Netanyahu critical of church divestment vote
Israeli Prime Minister Benjamin Netanyahu criticized the U.S. Presbyterian Church vote to divest from three companies that do business with Israeli West Bank security forces.
Netanyahu, speaking Sunday to Jewish journalists from around the world at the inaugural Jewish Media Summit in Jerusalem, said the vote late Friday to divest from Caterpillar, Motorola Solutions and Hewlett-Packard was misguided because Israel protects civil rights in a region with rising tides of Islamist extremism.
“The only place where you have freedom, tolerance, protection of minorities, protection of gays, of Christians and all other faiths is Israel,” he said.
Netanyahu suggested that American Presbyterian leaders “take a plane, come here, and let’s arrange a bus tour in the region. Let them go to Libya, Syria, Lebanon, Iraq.”
The prime minister told the more than 100 Jewish journalists gathered for the five-day summit that he sees three threats facing the Jewish People worldwide – heightened anti-Semitism in Europe, weakened Jewish identity in the United States and the rise of radical Islamist forces in the Middle East.
He lamented the June 12 kidnapping of three Israeli teenagers in the West Bank, as well as the death of a 13-year-old Israeli killed by an explosive Sunday in the Golan Heights.
“We as a people, our heart is broken about the kidnapping of every youth and the murder of every youth,” he said.
Netanyahu also repeated his call for the world to prevent Iran from attaining nuclear weapons capability. He connected Iran’s Islamic government to conflicts between Sunni and Shiite groups in Iraq and Syria.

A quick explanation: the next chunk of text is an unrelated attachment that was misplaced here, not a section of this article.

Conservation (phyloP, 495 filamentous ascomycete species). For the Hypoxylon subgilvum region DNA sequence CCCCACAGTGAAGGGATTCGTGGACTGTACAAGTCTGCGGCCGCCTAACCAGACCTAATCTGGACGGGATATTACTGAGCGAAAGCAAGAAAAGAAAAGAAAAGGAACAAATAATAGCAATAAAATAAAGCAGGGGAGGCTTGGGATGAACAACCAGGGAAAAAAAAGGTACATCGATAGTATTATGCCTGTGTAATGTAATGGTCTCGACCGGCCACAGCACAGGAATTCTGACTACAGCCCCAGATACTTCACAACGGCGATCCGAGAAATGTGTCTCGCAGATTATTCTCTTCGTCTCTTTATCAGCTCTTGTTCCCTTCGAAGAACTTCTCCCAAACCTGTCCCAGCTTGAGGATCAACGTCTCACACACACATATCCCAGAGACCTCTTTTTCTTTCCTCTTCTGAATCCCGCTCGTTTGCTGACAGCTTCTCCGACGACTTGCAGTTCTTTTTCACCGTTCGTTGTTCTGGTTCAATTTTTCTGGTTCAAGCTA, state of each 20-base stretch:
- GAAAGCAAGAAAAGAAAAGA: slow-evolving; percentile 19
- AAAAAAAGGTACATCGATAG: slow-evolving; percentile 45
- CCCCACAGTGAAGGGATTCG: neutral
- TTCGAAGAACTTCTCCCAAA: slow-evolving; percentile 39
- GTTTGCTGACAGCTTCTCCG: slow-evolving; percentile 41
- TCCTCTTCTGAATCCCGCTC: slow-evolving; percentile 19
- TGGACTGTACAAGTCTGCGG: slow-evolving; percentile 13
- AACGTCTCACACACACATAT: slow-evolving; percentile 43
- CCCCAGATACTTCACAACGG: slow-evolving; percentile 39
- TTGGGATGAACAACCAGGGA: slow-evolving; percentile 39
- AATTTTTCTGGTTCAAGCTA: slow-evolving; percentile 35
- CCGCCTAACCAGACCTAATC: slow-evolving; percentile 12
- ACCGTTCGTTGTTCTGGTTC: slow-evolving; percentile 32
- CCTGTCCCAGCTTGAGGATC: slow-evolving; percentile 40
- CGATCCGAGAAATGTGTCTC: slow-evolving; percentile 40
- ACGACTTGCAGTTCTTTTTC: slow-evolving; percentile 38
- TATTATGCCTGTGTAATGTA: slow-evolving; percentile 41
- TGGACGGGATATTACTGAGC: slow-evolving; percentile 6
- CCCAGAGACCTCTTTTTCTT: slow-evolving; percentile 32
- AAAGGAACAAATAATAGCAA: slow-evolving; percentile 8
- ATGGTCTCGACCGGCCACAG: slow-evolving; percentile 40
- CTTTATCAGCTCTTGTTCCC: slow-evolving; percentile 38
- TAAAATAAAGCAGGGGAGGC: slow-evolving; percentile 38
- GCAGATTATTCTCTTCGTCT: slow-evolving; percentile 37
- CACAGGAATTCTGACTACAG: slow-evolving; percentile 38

“It is the height of folly to allow one of the Islamist camps to have nuclear weapons,” he said. “It will change history.”
Netanyahu reiterated many of the same points during a Sunday morning interview from Jerusalem on NBC’s Meet the Press.
Speaking before Netanyahu at the summit, outgoing President Shimon Peres praised Palestinian Authority President Mahmoud Abbas’ condemnation of the teens’ kidnapping and said Abbas is a good peace partner for Israel.
Peres encouraged Israel to restart peace talks, which Israel suspended in April after Abbas signed a reconciliation pact with Hamas, the terrorist group that governs Gaza.
“I think he is the best partner Israel ever had, and has now,” Peres said of Abbas. “I know him for 20 years. I think he’s a man of his word. I think he’s a man of courage.”
Netanyahu said earlier Sunday that Israel has clear evidence that Hamas participated in the kidnapping.
The Jewish Media Summit, which was organized by Israel’s Government Press Office, is set to occur every two years. More than 25 countries are represented at the event, according to Israel’s Ministry of Foreign Affairs.